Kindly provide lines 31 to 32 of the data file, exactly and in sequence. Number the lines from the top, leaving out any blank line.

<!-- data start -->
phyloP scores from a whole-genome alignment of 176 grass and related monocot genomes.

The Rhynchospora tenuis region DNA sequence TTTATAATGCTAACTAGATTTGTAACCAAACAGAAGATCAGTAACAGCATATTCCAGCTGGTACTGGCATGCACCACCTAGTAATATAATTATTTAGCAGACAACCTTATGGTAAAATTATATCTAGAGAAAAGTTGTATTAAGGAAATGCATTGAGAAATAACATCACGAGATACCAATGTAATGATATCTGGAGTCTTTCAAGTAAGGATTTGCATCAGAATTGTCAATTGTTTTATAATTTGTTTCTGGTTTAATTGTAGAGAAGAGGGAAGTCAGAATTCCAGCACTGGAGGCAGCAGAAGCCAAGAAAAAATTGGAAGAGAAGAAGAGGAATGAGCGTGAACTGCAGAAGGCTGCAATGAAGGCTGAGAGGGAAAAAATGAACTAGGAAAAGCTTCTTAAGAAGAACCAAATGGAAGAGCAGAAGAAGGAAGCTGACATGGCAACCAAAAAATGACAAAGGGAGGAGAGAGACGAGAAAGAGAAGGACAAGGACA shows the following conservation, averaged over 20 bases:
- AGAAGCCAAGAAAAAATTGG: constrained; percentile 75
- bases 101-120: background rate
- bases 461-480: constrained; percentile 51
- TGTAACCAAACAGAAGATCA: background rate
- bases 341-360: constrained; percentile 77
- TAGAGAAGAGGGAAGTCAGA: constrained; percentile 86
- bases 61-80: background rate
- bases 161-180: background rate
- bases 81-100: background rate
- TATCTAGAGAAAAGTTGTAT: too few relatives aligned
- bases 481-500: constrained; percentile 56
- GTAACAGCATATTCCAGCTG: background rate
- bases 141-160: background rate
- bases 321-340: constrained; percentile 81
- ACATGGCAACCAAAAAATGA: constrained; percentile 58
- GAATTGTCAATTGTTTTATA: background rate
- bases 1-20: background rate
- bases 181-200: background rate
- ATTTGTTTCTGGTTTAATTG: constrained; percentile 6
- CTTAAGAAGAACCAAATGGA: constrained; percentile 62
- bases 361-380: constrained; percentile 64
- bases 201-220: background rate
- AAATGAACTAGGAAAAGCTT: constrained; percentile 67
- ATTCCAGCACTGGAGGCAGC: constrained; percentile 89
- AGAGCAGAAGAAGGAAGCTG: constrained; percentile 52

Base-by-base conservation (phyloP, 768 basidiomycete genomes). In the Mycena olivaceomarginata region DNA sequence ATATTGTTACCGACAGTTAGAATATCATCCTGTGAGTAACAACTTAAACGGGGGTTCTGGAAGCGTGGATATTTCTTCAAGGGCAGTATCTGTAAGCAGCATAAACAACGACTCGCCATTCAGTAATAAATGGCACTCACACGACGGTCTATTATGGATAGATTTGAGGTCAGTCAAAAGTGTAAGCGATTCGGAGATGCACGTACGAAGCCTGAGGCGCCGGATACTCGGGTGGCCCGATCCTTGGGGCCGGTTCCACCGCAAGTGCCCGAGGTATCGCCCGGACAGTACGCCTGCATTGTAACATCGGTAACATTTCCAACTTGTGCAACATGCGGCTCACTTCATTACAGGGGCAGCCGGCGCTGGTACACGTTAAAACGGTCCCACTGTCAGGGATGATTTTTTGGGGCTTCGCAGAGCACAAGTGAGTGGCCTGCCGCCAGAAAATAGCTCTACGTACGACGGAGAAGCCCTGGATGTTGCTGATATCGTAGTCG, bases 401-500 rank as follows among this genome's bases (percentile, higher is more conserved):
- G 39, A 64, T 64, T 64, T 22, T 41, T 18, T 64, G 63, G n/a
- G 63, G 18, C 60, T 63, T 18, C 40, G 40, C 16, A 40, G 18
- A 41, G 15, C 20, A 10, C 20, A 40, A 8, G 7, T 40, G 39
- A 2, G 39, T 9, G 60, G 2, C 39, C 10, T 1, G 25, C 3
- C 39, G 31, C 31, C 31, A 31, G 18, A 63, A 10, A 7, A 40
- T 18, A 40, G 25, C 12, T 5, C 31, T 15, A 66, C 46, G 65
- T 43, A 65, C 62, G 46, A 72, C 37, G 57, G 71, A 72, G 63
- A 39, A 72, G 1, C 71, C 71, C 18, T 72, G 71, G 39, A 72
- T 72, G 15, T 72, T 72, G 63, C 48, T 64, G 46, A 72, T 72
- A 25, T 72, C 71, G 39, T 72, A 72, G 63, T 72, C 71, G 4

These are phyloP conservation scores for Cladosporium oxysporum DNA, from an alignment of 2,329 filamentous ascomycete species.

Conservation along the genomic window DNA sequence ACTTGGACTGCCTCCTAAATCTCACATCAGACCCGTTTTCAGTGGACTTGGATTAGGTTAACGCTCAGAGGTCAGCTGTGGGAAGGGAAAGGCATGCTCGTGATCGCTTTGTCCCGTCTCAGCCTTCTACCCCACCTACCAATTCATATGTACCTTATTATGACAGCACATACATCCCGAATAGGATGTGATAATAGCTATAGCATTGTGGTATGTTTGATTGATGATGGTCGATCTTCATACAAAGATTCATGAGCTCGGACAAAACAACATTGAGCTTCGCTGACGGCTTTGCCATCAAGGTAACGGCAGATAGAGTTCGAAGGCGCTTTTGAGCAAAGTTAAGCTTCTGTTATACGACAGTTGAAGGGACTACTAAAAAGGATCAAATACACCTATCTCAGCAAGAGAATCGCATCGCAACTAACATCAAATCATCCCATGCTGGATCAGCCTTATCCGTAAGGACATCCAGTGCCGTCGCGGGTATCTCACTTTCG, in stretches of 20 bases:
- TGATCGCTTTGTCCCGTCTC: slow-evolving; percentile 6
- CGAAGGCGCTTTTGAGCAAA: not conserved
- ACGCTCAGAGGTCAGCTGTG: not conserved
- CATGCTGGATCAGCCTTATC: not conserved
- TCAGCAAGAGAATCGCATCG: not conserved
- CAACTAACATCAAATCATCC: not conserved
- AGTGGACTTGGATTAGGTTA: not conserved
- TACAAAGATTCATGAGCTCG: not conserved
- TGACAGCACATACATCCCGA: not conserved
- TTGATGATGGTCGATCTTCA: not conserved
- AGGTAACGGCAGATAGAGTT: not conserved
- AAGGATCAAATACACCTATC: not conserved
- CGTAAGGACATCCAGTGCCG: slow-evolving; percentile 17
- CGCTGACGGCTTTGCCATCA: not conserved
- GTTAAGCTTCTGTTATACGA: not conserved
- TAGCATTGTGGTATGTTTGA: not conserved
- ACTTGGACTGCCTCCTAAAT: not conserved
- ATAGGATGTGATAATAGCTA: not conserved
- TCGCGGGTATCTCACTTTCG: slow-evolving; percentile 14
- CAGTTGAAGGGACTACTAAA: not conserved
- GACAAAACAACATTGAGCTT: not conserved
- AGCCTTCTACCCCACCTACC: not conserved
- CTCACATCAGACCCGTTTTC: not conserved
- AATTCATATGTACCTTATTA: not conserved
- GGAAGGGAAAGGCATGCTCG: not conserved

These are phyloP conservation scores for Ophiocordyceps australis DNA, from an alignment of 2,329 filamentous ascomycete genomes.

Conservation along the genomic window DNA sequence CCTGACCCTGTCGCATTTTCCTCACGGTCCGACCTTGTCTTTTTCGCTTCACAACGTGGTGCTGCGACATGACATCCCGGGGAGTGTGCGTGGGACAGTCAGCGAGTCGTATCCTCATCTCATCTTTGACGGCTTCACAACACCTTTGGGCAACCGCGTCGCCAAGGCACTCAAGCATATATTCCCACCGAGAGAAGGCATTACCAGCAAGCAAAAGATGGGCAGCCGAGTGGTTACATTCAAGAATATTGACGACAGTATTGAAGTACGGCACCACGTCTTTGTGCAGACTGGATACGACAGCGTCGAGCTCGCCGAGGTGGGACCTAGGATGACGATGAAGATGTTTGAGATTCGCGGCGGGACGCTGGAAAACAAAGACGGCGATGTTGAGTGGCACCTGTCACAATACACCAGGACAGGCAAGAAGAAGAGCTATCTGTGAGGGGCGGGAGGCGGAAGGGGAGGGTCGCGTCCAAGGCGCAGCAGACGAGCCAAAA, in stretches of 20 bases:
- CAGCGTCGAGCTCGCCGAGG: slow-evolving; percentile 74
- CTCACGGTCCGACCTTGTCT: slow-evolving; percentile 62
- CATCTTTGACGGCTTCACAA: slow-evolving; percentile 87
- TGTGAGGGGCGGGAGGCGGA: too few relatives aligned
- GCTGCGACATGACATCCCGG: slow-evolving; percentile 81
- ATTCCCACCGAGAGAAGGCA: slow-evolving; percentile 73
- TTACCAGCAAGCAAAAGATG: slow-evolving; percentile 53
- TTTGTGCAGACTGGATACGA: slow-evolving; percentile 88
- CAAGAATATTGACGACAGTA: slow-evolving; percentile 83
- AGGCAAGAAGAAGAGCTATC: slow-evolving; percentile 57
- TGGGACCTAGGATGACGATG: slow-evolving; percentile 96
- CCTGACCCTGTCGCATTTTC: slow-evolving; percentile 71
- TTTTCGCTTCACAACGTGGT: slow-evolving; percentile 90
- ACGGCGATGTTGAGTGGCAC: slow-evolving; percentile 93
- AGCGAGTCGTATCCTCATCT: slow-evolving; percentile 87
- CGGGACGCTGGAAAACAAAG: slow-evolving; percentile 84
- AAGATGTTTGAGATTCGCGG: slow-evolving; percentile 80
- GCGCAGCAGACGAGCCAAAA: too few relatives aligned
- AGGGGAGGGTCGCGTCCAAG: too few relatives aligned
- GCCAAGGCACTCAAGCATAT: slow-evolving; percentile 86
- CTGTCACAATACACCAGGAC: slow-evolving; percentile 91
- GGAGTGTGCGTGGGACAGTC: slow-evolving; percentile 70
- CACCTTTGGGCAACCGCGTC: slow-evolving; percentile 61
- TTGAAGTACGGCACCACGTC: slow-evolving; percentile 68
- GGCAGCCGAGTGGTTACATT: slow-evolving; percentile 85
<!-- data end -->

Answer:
- A 41, G 15, C 20, A 10, C 20, A 40, A 8, G 7, T 40, G 39
- A 2, G 39, T 9, G 60, G 2, C 39, C 10, T 1, G 25, C 3